“Until [a new system] is created that upholds the dignity of all migrants, we will continue to see unspeakable tragedies.” — Lakshmi Sridaran, SAALT
In response to the death of 6-year-old migrant, Gurupreet Kaur, on the U.S.-Mexico border in 2019, Sridaran stresses that border militarization and the treatment of migrants “have created an environment where a child, like Gurupreet, can die in a desert, alone.”
SF Examiner’s Padmanabhan implores us, the American public, to “acquaint ourselves with who we detain, how we detain and the histories of those we detain.”
The journey to Mexico’s border can “begin on the plains of northern India and zigzag to Russia, the Mideast, the Caribbean and Central America.” Though incentives for the perilous journey vary and rationale for asylum are debatable, two factors remain indisputable: they migrate in pursuit of a better life, and we can afford them more dignity while they are within our borders.
From the vantage of this “better” life, we can tune in to the struggles of their families abroad, just as Punjabi-American truckers tune in via radio during their long routes transporting our produce across the country.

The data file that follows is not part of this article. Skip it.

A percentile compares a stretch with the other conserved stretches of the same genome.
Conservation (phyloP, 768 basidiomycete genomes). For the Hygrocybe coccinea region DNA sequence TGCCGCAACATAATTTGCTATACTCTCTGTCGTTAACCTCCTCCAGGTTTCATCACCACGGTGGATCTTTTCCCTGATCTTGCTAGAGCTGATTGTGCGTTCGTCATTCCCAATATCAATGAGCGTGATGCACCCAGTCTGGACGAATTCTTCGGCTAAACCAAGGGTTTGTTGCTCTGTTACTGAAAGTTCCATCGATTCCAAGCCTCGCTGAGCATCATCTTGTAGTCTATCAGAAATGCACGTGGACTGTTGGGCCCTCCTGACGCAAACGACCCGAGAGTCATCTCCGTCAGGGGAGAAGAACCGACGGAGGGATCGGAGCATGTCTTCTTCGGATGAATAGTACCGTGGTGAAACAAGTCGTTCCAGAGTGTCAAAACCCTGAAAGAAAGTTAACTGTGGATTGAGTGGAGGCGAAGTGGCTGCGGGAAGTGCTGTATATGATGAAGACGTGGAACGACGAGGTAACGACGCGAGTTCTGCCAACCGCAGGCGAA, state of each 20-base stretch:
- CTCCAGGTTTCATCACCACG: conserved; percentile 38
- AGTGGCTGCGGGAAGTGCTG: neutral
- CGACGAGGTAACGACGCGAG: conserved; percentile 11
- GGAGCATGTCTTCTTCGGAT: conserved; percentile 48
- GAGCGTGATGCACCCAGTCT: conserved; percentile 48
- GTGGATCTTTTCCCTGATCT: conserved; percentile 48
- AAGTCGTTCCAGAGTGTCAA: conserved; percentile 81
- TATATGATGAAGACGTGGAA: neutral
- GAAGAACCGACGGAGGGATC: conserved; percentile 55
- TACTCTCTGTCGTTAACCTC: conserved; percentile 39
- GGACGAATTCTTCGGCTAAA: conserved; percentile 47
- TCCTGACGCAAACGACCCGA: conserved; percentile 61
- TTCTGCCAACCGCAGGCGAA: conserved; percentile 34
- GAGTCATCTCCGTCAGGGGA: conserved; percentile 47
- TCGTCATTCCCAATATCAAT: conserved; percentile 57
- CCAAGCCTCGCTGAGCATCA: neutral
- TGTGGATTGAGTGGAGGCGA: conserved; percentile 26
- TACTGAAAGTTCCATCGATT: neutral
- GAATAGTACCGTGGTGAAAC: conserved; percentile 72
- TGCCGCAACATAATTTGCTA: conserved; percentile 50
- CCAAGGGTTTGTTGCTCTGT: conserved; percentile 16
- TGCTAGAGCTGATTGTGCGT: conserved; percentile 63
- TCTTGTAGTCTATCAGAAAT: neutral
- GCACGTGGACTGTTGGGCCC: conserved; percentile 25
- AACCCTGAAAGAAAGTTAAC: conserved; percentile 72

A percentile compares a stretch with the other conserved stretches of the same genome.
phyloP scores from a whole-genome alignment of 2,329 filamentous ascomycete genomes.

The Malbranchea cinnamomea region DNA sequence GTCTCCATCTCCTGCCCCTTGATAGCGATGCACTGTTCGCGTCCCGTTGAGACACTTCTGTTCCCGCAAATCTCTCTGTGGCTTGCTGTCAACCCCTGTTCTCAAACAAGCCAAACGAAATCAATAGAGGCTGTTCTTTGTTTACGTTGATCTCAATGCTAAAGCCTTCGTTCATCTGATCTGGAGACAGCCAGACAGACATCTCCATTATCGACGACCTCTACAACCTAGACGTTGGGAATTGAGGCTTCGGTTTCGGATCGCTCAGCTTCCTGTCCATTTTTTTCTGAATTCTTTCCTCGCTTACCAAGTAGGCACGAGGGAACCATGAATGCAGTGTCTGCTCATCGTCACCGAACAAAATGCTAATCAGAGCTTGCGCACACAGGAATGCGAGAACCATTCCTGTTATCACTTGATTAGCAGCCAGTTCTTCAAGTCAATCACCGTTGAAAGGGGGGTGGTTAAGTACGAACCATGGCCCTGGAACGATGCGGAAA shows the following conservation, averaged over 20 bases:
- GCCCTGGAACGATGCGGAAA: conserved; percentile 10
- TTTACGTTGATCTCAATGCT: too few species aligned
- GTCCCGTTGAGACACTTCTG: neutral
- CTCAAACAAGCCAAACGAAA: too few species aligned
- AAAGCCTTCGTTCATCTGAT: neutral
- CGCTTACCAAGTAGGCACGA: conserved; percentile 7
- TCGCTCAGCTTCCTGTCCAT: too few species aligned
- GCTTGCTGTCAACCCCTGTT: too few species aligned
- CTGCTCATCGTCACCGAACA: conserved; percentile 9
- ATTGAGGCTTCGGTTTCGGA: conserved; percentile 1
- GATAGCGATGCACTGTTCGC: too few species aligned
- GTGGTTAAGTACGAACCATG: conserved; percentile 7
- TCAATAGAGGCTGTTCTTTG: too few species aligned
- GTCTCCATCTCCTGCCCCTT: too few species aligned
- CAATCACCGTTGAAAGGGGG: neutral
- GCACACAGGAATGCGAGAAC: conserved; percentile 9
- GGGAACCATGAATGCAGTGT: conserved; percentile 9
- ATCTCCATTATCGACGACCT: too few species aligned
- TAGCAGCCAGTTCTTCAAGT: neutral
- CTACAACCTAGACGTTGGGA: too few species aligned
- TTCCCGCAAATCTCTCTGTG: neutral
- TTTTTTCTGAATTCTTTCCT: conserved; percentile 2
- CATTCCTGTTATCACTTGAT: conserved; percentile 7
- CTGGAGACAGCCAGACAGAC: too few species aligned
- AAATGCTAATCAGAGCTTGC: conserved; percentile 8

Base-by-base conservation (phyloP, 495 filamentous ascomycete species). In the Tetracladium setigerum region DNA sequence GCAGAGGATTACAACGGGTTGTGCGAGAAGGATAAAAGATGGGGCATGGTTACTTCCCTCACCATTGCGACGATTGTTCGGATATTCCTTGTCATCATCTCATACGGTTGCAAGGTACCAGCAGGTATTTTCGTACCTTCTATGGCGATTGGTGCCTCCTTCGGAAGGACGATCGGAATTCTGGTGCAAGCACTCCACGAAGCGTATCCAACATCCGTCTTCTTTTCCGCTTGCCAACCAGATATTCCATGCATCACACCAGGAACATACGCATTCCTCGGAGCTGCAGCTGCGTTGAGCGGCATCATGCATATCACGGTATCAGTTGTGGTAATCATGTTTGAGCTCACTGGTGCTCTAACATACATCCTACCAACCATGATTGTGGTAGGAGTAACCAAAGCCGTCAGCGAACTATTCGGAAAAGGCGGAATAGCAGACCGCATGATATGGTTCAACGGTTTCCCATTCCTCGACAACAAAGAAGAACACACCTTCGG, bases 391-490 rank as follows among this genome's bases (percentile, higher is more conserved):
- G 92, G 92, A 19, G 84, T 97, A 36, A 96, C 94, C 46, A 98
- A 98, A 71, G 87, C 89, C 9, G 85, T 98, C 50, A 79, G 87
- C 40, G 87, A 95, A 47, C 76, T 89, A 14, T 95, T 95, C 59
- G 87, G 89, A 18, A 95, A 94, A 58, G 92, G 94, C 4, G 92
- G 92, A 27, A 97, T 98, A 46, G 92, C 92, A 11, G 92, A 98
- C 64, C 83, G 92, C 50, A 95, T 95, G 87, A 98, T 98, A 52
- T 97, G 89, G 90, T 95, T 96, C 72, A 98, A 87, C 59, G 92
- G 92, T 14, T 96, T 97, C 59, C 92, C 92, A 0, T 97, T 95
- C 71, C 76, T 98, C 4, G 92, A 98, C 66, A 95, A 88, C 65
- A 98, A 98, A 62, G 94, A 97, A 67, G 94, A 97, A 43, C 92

“Punjab or California or anywhere, Punjabis will never quit farming. It’s in our DNA.” — Karmdeep Singh Bains, 4th-generation farmer
Central Valley communities, where Punjabi is the third-most spoken language, have raised funds for billboards to draw attention to the movement — including on the sides of trucks — while across the seas thousands of tractors do their part to block further roads to injustice.
“Recognizing all of its flaws, the American Government is still relatively receptive to national pressure,” notes Arora (The Hill), “Media corruption has led to the desperate cries of the farmers to be hidden from the mainstream narrative, and thus, the onus to speak up falls on us as Americans.”